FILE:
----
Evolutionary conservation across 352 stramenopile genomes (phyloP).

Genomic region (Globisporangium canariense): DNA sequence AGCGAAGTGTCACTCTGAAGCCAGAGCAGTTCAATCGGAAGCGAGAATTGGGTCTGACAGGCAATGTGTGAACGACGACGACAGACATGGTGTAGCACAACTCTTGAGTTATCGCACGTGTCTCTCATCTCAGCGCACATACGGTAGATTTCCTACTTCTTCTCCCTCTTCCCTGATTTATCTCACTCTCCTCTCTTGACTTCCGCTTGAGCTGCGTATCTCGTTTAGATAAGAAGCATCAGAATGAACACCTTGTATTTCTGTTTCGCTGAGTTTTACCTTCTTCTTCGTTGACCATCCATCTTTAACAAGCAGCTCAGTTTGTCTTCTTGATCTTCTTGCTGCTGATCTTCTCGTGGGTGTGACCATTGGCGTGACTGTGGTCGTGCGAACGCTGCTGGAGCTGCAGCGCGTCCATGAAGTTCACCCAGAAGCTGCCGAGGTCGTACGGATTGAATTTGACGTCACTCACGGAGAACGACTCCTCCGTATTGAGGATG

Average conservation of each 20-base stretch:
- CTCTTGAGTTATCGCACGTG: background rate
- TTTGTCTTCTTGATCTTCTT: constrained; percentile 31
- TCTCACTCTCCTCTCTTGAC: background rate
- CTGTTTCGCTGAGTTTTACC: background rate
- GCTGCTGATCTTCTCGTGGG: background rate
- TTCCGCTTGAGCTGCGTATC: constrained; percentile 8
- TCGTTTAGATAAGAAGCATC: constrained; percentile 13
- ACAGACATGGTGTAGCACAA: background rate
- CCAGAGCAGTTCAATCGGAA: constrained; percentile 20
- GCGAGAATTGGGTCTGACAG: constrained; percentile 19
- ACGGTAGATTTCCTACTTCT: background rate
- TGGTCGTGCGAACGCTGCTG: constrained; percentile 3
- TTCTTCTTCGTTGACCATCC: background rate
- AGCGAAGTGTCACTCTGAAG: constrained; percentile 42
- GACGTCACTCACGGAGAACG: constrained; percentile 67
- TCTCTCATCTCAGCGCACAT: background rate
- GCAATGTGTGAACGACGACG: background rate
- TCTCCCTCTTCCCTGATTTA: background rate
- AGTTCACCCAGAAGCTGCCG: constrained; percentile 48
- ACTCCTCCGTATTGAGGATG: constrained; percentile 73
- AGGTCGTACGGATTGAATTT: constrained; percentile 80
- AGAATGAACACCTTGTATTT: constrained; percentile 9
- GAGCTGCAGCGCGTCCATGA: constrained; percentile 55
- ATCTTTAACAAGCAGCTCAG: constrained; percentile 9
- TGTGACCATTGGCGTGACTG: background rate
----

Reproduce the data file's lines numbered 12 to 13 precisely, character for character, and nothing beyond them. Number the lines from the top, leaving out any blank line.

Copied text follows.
- CCAGAGCAGTTCAATCGGAA: constrained; percentile 20
- GCGAGAATTGGGTCTGACAG: constrained; percentile 19